The president of the Association of Horticulturists of Yucatan, Jose Filomeno Tejero Poot reported that the drought is beginning to affect the cultivation of some field foods such as cilantro, radish and mint, which are becoming scarce in the state’s markets.
He said that the prolonged drought keeps the land very dry, and although plants and seeds are sown, the dryness of the soil does not allow the flowering and harvesting of field foods; all this causes economic losses to the horticulturists who run out of vegetables to sell in the markets and obtain income for their families.
He emphasized that there is a shortage of coriander, mint, pumpkin, cucumber, radish, only where light rains fall, these crops are not enough to supply the market, and also prices rise considerably for consumers.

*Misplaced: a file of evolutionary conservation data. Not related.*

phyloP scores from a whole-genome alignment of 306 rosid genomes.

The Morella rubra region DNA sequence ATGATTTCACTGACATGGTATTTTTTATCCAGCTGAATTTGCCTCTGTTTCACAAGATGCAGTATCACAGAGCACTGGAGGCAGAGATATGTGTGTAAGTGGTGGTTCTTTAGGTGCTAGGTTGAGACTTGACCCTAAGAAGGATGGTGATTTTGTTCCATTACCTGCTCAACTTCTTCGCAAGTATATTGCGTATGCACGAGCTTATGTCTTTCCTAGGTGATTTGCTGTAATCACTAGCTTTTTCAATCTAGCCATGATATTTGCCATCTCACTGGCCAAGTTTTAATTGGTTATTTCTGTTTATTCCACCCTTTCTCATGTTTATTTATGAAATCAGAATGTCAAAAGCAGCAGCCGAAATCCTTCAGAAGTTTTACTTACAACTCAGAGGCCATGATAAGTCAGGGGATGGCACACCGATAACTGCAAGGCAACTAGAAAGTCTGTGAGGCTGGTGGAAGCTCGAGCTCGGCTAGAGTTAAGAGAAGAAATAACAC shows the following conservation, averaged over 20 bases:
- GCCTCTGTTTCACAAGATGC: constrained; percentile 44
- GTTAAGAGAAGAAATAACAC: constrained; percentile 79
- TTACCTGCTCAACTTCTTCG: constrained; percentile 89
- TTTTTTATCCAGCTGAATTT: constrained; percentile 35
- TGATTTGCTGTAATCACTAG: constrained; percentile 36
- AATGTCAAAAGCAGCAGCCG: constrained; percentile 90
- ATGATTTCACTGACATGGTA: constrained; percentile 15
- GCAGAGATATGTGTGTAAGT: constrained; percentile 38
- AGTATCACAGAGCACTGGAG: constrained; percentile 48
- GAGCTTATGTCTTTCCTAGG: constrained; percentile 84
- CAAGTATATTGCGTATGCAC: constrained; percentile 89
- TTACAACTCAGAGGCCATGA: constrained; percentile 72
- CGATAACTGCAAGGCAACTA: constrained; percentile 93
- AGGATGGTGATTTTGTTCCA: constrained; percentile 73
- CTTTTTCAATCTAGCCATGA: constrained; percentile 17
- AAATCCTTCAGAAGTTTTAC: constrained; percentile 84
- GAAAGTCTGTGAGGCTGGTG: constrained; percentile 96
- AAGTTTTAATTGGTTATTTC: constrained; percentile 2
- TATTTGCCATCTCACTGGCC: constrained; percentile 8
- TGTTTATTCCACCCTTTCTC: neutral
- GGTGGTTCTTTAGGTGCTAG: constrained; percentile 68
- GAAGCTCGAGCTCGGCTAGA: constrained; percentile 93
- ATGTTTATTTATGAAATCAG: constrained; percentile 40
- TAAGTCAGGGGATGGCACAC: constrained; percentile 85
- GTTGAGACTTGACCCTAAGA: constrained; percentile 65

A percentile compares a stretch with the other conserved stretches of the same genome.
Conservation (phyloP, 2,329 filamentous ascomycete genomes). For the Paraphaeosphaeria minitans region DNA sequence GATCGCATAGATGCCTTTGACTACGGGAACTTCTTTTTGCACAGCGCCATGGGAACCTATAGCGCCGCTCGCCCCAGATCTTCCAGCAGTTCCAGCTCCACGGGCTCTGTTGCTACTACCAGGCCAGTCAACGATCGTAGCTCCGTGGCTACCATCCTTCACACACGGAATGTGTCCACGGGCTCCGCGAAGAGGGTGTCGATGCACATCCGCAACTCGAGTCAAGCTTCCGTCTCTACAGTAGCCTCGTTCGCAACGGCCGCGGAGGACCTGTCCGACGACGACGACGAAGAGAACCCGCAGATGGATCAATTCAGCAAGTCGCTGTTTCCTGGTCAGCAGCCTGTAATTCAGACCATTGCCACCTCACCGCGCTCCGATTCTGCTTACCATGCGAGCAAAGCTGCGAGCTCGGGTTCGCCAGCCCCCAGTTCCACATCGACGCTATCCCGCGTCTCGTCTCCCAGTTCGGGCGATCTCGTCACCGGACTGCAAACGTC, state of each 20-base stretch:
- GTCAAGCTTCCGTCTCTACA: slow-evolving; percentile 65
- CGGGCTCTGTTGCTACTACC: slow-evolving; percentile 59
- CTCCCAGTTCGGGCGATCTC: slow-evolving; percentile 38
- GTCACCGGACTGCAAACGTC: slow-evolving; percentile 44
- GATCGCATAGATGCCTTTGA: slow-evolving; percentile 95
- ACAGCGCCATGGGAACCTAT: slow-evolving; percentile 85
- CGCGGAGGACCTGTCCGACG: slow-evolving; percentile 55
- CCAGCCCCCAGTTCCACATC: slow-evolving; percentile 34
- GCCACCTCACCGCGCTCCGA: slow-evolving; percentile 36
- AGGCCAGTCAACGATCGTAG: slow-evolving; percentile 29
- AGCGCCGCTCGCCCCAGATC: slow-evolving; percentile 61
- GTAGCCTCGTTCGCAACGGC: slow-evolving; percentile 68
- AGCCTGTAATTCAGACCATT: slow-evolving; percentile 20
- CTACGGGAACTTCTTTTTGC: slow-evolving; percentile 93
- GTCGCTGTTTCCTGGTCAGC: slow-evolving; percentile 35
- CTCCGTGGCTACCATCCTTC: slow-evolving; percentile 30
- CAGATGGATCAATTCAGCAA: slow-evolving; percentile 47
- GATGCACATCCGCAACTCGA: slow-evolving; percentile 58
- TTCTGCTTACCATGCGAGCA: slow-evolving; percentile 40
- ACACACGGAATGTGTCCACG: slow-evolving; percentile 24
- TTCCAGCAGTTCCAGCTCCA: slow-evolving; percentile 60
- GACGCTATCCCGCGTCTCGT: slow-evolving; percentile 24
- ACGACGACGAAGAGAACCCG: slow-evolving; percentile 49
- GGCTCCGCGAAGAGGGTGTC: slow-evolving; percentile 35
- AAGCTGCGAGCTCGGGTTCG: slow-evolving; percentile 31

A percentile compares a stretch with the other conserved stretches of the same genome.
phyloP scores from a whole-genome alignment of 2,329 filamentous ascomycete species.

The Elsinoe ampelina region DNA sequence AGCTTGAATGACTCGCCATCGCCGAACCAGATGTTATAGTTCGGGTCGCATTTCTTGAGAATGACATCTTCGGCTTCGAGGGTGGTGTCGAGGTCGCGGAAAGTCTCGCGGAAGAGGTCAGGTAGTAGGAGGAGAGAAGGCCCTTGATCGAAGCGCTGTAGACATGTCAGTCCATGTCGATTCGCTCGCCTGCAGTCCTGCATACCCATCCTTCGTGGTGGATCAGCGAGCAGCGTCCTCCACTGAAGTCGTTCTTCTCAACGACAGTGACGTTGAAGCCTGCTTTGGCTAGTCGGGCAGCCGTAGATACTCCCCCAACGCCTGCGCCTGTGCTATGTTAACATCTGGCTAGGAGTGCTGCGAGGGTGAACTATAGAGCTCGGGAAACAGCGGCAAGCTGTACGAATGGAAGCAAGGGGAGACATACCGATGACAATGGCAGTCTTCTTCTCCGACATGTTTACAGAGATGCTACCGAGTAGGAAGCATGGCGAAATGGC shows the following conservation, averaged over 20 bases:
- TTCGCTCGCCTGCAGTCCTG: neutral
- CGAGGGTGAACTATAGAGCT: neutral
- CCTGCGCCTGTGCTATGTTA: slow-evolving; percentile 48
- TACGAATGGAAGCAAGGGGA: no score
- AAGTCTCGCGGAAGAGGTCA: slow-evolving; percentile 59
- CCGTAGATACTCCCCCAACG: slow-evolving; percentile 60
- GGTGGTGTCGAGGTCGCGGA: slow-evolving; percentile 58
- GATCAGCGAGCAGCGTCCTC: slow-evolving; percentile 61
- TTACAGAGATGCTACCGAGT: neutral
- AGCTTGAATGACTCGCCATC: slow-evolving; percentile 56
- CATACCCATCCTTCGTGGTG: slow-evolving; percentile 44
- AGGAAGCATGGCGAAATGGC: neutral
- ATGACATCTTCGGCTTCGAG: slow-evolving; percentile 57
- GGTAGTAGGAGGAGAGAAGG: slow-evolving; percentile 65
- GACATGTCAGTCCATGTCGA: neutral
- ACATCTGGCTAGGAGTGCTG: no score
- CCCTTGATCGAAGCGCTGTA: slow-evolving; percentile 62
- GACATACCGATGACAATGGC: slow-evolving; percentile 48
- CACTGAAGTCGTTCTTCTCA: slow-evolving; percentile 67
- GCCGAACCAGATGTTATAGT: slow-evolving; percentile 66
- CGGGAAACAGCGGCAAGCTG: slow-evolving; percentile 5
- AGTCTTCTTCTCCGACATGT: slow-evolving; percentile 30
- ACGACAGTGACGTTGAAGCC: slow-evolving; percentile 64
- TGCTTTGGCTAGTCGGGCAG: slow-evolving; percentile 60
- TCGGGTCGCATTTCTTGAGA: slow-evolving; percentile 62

He stressed that most of the horticulturists depend on the rainy season to have a good harvest of field food, they do not have irrigation systems, they lack electric and diesel pumps, and electrified wells to irrigate their crops with water, to obtain harvests to sell in the markets.
Finally, Tejero Poot pointed out that so far what has affected them is the drought, although due to the scarcity of rainfall, pests appear that eat the plants they have planted and they need pesticides to fight them; fortunately, the producers do not report fire damage to their hectares of crops, although the fires are getting more and more intense.